A mum hopes the inquest into her two-year-old daughter’s death will raise public awareness about the dangers of not securing appliances to a wall or piece of furniture.
Megan Cammilleri’s daughter Jasmine died of chest injuries after a 37-inch television fell on her in the family room of their Atwell home in February 2013.
The Perth Coroner’s Court heard Ms Cammilleri describe her daughter as a “dream” child who liked to climb on things.
She said Jasmine had begun climbing on the television cabinet a couple of months before the accident. She did not recall ever thinking it was a problem because the actual TV was not very heavy.
The inquest heard on the day of her death, Mrs Cammilleri had left Jasmine to watch a DVD while she went into an adjoining room to make a phone call and send an email.
When she heard a scream and a loud thump she rushed into the room to find Jasmine lying on her back, unresponsive, with the TV, screen up, lying over her chest.
Counsel assisting the coroner, Kate Ellson, said despite Jasmine breathing normally and showing no external signs of severe injury, her pulse ceased after she was taken to hospital.
Mrs Cammilleri said the TV was bought in 2010 and she recalled the sales assistant talking about ‘brackets’ for the television, but she thought it “sounded just like aesthetics. We just thought ‘we’ll do it later’,” she said. “It wasn’t of concern or a problem. Not everyone reads the booklet.”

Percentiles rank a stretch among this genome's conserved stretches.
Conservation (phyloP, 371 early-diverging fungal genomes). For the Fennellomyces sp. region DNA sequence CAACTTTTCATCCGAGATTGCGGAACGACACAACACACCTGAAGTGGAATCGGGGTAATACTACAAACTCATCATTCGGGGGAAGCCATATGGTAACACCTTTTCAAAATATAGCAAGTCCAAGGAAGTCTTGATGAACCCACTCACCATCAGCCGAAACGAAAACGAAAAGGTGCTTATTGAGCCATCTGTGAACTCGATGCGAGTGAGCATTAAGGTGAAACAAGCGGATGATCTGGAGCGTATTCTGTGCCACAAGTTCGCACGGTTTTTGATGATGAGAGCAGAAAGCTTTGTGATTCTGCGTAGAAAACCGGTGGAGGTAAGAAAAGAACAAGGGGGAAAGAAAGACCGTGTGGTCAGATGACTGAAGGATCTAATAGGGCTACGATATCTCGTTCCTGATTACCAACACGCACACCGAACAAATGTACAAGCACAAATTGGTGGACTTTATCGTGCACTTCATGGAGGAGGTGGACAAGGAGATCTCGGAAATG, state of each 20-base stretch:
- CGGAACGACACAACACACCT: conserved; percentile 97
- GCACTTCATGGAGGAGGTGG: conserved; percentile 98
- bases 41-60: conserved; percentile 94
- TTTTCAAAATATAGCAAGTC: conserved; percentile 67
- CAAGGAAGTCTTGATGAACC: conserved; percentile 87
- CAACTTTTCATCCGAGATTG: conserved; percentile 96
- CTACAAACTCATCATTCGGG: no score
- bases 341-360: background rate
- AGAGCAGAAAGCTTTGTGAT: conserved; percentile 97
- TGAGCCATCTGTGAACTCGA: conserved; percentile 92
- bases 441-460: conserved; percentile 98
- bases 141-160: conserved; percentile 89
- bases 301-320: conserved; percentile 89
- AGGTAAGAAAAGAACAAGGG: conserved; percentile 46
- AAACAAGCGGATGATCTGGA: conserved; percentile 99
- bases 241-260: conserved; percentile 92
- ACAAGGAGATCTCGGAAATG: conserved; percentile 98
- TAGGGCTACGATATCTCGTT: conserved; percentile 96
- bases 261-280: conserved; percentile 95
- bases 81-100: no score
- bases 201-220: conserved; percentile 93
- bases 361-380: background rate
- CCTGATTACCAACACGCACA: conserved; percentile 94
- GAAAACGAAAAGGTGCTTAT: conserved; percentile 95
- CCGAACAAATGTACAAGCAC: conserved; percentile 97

The inquest was told the instruction manual contained a warning recommending that the TV be attached to the floor, a wall or a desk, however Mrs Cammilleri said she did not recall ever reading the manual and it was “highly unlikely” her husband did either.
Mrs Cammilleri she said she now hoped the inquest would lead to “a bit more of an effort” was made by people selling TVs to explain the importance of securing them using straps and brackets.
“It’s not just an aesthetics concern, it’s for safety,” she said. “It says it in the booklet, but not everybody reads that. If it’s mentioned [that] straps or brackets are highly recommended, that would be a good thing.”
The coroner is expected to hand down her findings later this year.
Outside the inquest, Mrs Cammilleri said she hoped the inquest would stop another child dying in a similar way.
“If I can stop it happening to someone else then I will,” she said. “I just urge people to either put the TV on the wall or use the straps that you can purchase at the shops. You could say the TV itself is not particularly heavy, but if it gets your child in the wrong spot it can be lethal.”
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